Waves are immense sources of energy. Even the head-high variety harness an incredible amount of power. And at big-wave breaks like Puerto Escondido, these incredible bursts of energy become almost immeasurable during huge swells. But what separates big-wave breaks from the rest? Why, for example, will Puerto Escondido be three-to-five times bigger than almost every other spot on the coast during the next big south swell? With the help of our forecasting friends at Surfline, and San Clemente surfer Charlie Fox, who does near-shore forecasting for the US Navy, we break it into these three simple factors.
Behind every big-wave break is a huge amount of ocean that allows for waves to march thousands of miles uninterrupted. Forecasters call this the fetch. As waves travel across the ocean from their original storm source they're groomed into formation. Bigger swells organizing themselves into giant walls of water that can range in intervals. During medium-size swells the waves are 15 seconds apart. During huge ones, they're 25 seconds apart. The longer the period between each wave, the more powerful it is, and the deeper it is reaching toward the ocean floor.
2. The Swell Window
Every surf break on the planet has its optimal swell window, but each is different. Some spots, like Puerto Escondido, have wide-open bay windows capable of panoramic views. Others, like Santa Barbara's Sand Spit, or Mundaka in Spain, are tiny portholes by comparison. Waves will only find breaks if they're marching through the proper swell window. Fortunately for Puerto Escondido, its coastline faces directly into the South Pacific's biggest storm generator. It's open to everything happening in the Pacific from 280 degrees west to 163 degrees south-southeast. Only a few islands near Tahiti present any real blocking (known as shadowing) challenge. While most of the storms in from the west are locally generated, it's the big swells between 225 degrees and 180 degrees that make Puerto pump into the XXL category.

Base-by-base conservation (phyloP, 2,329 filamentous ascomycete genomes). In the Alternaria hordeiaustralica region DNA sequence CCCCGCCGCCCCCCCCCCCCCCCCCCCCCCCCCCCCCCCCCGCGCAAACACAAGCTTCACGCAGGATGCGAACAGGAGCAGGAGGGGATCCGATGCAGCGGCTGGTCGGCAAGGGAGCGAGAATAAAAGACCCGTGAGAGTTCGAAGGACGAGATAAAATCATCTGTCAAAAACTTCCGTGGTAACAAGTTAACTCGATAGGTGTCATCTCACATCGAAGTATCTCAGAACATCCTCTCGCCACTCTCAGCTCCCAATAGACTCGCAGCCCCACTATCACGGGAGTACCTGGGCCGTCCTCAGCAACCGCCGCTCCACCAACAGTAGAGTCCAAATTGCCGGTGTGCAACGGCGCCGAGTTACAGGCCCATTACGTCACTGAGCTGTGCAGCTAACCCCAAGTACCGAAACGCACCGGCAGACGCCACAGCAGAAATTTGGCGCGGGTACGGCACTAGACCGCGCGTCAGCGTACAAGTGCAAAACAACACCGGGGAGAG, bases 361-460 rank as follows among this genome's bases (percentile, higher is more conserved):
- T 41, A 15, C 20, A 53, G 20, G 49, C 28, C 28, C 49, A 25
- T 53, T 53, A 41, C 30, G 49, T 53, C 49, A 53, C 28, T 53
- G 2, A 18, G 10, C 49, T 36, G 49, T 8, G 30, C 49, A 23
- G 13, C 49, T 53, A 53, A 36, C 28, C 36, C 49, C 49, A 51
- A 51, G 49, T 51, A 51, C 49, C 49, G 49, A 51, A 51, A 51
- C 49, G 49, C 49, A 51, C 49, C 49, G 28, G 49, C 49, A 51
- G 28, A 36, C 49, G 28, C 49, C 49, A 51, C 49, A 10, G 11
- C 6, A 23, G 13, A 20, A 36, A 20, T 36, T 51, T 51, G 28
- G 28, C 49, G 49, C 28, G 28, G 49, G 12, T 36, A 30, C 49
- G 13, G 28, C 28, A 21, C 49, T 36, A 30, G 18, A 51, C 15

3. What Lies Beneath
While the above factors are the prerequisites for having swell, what really gives Puerto Escondido its powerful personality is its bathymetry. "The bottom is everything at big-wave breaks like Puerto," said Fox, who notes that just off the coast of this stretch of beach are a series of underwater submarine canyons. One of the canyons has a finger that points directly to the northern half of the beach. Any chunk of swell traveling up that canyon is able to preserve its deep-water height, because it's not being slowed by the near-shore ridges that might be forcing the same wave to slow and bend down the coast. "Canyons create a lensing affect," Fox explains. "The waves that come out of there get combined with other waves that have been refracted around shallower ridges down the way. Those waves swing and turn like spokes on a wheel. When the two are folded together that's when you get that massive-A frame effect, and the peak can easily triple in size...When these swells are coming from the South Pacific at the right angle, that's when Puerto starts doing its thing. It has very distinct peaks. There's the big right further up the beach that all the regularfooters love, and another huge peak in the middle where you'll see those massive lefts come through. It's an incredible freak of nature."
Watch the Puerto Escondido Challenge live on the WSL platforms Monday, July 31, starting at 7:00 a.m. local time.